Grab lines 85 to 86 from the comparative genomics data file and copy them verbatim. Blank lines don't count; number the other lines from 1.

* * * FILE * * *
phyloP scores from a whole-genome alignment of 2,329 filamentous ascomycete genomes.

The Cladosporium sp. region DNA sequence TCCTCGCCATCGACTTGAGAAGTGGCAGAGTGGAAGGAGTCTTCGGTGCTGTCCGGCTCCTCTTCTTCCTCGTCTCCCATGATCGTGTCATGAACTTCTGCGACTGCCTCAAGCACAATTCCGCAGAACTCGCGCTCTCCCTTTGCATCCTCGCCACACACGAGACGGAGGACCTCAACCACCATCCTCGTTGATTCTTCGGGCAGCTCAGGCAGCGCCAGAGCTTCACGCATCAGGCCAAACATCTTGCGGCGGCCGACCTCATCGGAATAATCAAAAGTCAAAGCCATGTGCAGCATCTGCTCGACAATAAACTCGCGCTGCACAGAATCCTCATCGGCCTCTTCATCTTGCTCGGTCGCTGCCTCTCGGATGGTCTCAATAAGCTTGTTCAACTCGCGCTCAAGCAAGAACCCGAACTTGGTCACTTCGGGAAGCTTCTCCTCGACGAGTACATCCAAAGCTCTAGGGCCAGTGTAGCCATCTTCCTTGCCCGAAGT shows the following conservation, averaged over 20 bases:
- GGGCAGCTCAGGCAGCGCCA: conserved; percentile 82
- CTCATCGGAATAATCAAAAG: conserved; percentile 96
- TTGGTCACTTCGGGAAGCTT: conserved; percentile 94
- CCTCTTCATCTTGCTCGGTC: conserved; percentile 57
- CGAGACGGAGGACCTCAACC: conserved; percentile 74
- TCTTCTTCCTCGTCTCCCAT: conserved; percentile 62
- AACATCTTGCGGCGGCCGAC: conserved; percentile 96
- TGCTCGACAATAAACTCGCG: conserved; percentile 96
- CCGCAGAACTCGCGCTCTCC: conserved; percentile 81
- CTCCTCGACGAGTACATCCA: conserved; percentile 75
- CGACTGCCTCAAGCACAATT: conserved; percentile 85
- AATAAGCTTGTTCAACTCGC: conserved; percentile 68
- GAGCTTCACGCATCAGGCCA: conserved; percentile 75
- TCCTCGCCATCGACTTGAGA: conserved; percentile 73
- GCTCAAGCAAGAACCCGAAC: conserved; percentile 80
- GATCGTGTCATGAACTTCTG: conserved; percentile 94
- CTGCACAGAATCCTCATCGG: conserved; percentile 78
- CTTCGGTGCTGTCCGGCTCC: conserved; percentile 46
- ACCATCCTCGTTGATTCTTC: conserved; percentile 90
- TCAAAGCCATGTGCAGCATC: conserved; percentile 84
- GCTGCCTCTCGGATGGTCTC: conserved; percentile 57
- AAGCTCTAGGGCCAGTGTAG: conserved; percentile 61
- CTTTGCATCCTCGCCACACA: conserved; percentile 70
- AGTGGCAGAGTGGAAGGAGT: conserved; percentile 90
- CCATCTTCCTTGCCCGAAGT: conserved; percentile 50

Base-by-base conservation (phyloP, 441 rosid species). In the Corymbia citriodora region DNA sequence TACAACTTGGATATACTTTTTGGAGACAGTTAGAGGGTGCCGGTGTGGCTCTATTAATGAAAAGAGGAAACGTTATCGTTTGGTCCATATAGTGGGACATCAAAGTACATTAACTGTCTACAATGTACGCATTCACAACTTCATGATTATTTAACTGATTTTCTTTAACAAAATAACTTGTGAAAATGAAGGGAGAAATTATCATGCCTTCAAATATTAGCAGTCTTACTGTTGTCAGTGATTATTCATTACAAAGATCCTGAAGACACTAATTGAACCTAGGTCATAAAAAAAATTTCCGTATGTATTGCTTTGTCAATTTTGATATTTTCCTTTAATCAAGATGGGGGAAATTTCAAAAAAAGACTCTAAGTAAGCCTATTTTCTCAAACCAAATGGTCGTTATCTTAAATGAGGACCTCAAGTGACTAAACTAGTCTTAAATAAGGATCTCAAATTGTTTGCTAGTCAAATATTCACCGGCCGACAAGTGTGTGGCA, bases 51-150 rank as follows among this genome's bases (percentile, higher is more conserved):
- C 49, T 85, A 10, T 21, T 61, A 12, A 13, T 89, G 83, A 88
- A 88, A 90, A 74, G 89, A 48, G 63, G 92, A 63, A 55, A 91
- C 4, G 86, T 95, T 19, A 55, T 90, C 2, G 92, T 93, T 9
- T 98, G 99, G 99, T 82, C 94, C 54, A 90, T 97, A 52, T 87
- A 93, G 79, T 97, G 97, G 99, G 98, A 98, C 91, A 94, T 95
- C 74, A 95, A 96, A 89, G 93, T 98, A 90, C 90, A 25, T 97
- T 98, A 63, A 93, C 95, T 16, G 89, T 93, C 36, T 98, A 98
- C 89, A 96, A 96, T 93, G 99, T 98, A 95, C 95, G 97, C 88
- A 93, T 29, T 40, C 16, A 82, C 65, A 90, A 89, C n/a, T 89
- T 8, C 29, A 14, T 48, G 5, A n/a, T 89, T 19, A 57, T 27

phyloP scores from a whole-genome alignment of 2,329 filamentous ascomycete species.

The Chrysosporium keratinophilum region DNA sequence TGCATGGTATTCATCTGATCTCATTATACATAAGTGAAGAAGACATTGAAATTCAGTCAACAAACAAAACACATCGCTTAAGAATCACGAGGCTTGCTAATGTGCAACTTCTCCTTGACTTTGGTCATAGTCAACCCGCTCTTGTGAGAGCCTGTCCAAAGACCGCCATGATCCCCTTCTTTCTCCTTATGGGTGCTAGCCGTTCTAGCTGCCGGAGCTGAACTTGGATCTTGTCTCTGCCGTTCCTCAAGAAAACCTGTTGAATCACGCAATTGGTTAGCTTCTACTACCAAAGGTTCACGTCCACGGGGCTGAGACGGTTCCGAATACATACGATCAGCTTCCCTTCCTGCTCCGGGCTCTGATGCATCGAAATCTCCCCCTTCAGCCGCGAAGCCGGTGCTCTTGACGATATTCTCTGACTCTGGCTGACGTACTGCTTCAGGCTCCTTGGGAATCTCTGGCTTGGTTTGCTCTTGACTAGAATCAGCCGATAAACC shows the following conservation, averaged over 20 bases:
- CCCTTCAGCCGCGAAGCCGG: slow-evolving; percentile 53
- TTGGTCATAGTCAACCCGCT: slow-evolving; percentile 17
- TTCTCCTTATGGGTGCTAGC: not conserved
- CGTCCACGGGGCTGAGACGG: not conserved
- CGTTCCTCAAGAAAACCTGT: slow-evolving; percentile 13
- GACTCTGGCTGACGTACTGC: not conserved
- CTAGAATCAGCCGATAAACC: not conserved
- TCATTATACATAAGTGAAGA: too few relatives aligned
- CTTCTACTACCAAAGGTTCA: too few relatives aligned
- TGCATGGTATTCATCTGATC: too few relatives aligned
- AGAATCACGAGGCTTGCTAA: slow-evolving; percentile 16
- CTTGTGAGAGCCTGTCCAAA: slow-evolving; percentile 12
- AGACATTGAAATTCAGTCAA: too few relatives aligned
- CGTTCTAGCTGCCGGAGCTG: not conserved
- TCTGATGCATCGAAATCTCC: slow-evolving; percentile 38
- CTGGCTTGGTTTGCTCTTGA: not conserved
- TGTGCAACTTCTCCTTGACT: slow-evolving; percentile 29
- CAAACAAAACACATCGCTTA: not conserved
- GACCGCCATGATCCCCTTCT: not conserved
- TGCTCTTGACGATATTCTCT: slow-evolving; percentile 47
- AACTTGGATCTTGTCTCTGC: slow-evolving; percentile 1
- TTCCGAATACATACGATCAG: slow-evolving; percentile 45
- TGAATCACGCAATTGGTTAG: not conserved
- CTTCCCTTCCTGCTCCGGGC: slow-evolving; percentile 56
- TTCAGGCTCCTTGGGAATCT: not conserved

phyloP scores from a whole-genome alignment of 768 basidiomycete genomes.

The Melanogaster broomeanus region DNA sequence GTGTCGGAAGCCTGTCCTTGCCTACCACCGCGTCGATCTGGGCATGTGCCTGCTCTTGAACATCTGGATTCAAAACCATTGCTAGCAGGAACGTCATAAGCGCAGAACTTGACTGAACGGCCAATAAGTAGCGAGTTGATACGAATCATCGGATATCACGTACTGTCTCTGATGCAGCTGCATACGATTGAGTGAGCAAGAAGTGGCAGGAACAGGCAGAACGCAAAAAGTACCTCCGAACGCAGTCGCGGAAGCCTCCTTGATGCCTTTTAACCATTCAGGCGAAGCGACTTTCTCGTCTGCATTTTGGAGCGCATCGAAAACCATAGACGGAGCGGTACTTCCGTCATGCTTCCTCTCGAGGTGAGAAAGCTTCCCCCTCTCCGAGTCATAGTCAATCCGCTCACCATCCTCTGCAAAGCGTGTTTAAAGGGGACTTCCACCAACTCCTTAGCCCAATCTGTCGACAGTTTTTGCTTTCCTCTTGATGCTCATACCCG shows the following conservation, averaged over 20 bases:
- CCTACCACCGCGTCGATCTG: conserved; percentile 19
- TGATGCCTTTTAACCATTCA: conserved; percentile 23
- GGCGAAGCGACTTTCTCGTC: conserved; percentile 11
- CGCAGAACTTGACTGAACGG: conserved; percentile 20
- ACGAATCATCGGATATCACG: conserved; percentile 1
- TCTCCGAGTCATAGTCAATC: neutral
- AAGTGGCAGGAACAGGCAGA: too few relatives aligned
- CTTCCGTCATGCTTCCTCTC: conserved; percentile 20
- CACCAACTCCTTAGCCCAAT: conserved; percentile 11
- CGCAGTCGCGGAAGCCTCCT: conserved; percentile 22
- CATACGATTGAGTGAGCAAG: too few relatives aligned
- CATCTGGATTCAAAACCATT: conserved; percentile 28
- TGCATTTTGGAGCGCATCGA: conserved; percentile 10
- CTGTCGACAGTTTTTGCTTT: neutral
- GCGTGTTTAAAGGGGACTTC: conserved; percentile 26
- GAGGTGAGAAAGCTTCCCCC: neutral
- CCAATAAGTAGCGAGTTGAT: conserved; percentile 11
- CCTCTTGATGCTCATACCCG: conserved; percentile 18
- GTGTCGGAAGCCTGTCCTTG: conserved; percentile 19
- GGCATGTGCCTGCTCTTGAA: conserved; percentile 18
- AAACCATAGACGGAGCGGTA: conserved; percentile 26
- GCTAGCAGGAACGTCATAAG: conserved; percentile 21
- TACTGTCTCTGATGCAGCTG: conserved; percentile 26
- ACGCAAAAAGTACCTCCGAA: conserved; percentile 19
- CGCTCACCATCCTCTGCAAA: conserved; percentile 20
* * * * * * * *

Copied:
- CCTCTTGATGCTCATACCCG: conserved; percentile 18
- GTGTCGGAAGCCTGTCCTTG: conserved; percentile 19